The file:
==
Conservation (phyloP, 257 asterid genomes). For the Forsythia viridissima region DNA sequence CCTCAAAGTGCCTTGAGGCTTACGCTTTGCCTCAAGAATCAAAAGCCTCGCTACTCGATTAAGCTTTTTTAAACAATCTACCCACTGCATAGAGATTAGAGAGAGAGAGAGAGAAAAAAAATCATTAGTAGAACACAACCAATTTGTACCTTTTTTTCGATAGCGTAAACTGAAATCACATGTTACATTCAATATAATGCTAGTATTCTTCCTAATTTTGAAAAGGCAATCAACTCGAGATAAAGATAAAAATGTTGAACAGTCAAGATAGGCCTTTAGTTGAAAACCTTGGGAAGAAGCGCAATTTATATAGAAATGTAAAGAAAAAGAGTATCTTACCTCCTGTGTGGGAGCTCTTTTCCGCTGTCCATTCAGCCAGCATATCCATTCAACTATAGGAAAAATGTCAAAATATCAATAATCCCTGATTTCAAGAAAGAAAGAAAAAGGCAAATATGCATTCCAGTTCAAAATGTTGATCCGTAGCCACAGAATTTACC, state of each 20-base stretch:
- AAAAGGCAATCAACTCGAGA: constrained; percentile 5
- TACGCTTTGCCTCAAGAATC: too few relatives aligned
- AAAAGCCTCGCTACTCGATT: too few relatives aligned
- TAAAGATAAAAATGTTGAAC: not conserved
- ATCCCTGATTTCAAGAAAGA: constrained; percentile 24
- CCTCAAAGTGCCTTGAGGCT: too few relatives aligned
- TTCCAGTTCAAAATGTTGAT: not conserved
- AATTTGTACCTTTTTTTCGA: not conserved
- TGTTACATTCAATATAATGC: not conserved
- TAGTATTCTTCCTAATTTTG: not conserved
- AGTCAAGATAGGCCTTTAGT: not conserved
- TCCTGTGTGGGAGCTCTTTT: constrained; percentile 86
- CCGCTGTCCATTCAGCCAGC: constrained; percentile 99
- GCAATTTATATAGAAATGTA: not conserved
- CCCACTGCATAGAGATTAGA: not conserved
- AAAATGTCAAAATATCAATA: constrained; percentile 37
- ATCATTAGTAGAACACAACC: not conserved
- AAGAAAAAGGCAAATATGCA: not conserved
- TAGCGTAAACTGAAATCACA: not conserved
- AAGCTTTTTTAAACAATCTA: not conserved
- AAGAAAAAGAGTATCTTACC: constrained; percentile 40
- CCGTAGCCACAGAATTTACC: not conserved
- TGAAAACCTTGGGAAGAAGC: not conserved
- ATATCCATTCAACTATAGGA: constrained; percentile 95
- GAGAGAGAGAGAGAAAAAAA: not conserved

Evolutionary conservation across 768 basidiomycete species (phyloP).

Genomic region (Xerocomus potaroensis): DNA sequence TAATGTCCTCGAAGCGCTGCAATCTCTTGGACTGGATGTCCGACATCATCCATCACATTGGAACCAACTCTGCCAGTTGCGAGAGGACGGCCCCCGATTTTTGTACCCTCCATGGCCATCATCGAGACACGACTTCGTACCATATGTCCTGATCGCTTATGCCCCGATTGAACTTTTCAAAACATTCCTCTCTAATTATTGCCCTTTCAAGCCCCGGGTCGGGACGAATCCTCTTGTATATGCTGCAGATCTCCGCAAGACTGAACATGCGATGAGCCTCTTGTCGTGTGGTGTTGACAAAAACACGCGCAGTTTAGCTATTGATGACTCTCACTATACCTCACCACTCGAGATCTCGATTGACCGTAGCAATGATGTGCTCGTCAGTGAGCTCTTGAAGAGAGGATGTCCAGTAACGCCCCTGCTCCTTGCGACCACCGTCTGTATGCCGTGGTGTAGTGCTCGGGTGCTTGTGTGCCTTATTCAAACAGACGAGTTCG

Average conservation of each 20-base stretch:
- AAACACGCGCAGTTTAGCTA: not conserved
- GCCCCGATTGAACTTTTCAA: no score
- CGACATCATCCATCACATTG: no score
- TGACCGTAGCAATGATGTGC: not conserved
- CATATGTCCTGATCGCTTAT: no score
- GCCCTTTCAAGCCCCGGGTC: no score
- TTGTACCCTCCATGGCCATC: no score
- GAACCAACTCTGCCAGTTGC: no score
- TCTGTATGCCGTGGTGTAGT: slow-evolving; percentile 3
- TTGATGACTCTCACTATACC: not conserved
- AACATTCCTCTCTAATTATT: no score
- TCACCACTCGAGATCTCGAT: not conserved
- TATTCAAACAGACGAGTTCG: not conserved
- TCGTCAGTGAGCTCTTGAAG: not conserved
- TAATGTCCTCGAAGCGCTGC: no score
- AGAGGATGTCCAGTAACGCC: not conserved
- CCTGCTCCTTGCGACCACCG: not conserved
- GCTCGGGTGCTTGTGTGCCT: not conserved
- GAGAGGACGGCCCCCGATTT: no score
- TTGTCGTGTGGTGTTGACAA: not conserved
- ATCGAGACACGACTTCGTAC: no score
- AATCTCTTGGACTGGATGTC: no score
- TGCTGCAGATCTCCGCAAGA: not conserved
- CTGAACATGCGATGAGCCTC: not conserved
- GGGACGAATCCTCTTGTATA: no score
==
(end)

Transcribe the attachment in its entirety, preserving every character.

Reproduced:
Conservation (phyloP, 257 asterid genomes). For the Forsythia viridissima region DNA sequence CCTCAAAGTGCCTTGAGGCTTACGCTTTGCCTCAAGAATCAAAAGCCTCGCTACTCGATTAAGCTTTTTTAAACAATCTACCCACTGCATAGAGATTAGAGAGAGAGAGAGAGAAAAAAAATCATTAGTAGAACACAACCAATTTGTACCTTTTTTTCGATAGCGTAAACTGAAATCACATGTTACATTCAATATAATGCTAGTATTCTTCCTAATTTTGAAAAGGCAATCAACTCGAGATAAAGATAAAAATGTTGAACAGTCAAGATAGGCCTTTAGTTGAAAACCTTGGGAAGAAGCGCAATTTATATAGAAATGTAAAGAAAAAGAGTATCTTACCTCCTGTGTGGGAGCTCTTTTCCGCTGTCCATTCAGCCAGCATATCCATTCAACTATAGGAAAAATGTCAAAATATCAATAATCCCTGATTTCAAGAAAGAAAGAAAAAGGCAAATATGCATTCCAGTTCAAAATGTTGATCCGTAGCCACAGAATTTACC, state of each 20-base stretch:
- AAAAGGCAATCAACTCGAGA: constrained; percentile 5
- TACGCTTTGCCTCAAGAATC: too few relatives aligned
- AAAAGCCTCGCTACTCGATT: too few relatives aligned
- TAAAGATAAAAATGTTGAAC: not conserved
- ATCCCTGATTTCAAGAAAGA: constrained; percentile 24
- CCTCAAAGTGCCTTGAGGCT: too few relatives aligned
- TTCCAGTTCAAAATGTTGAT: not conserved
- AATTTGTACCTTTTTTTCGA: not conserved
- TGTTACATTCAATATAATGC: not conserved
- TAGTATTCTTCCTAATTTTG: not conserved
- AGTCAAGATAGGCCTTTAGT: not conserved
- TCCTGTGTGGGAGCTCTTTT: constrained; percentile 86
- CCGCTGTCCATTCAGCCAGC: constrained; percentile 99
- GCAATTTATATAGAAATGTA: not conserved
- CCCACTGCATAGAGATTAGA: not conserved
- AAAATGTCAAAATATCAATA: constrained; percentile 37
- ATCATTAGTAGAACACAACC: not conserved
- AAGAAAAAGGCAAATATGCA: not conserved
- TAGCGTAAACTGAAATCACA: not conserved
- AAGCTTTTTTAAACAATCTA: not conserved
- AAGAAAAAGAGTATCTTACC: constrained; percentile 40
- CCGTAGCCACAGAATTTACC: not conserved
- TGAAAACCTTGGGAAGAAGC: not conserved
- ATATCCATTCAACTATAGGA: constrained; percentile 95
- GAGAGAGAGAGAGAAAAAAA: not conserved

Evolutionary conservation across 768 basidiomycete species (phyloP).

Genomic region (Xerocomus potaroensis): DNA sequence TAATGTCCTCGAAGCGCTGCAATCTCTTGGACTGGATGTCCGACATCATCCATCACATTGGAACCAACTCTGCCAGTTGCGAGAGGACGGCCCCCGATTTTTGTACCCTCCATGGCCATCATCGAGACACGACTTCGTACCATATGTCCTGATCGCTTATGCCCCGATTGAACTTTTCAAAACATTCCTCTCTAATTATTGCCCTTTCAAGCCCCGGGTCGGGACGAATCCTCTTGTATATGCTGCAGATCTCCGCAAGACTGAACATGCGATGAGCCTCTTGTCGTGTGGTGTTGACAAAAACACGCGCAGTTTAGCTATTGATGACTCTCACTATACCTCACCACTCGAGATCTCGATTGACCGTAGCAATGATGTGCTCGTCAGTGAGCTCTTGAAGAGAGGATGTCCAGTAACGCCCCTGCTCCTTGCGACCACCGTCTGTATGCCGTGGTGTAGTGCTCGGGTGCTTGTGTGCCTTATTCAAACAGACGAGTTCG

Average conservation of each 20-base stretch:
- AAACACGCGCAGTTTAGCTA: not conserved
- GCCCCGATTGAACTTTTCAA: no score
- CGACATCATCCATCACATTG: no score
- TGACCGTAGCAATGATGTGC: not conserved
- CATATGTCCTGATCGCTTAT: no score
- GCCCTTTCAAGCCCCGGGTC: no score
- TTGTACCCTCCATGGCCATC: no score
- GAACCAACTCTGCCAGTTGC: no score
- TCTGTATGCCGTGGTGTAGT: slow-evolving; percentile 3
- TTGATGACTCTCACTATACC: not conserved
- AACATTCCTCTCTAATTATT: no score
- TCACCACTCGAGATCTCGAT: not conserved
- TATTCAAACAGACGAGTTCG: not conserved
- TCGTCAGTGAGCTCTTGAAG: not conserved
- TAATGTCCTCGAAGCGCTGC: no score
- AGAGGATGTCCAGTAACGCC: not conserved
- CCTGCTCCTTGCGACCACCG: not conserved
- GCTCGGGTGCTTGTGTGCCT: not conserved
- GAGAGGACGGCCCCCGATTT: no score
- TTGTCGTGTGGTGTTGACAA: not conserved
- ATCGAGACACGACTTCGTAC: no score
- AATCTCTTGGACTGGATGTC: no score
- TGCTGCAGATCTCCGCAAGA: not conserved
- CTGAACATGCGATGAGCCTC: not conserved
- GGGACGAATCCTCTTGTATA: no score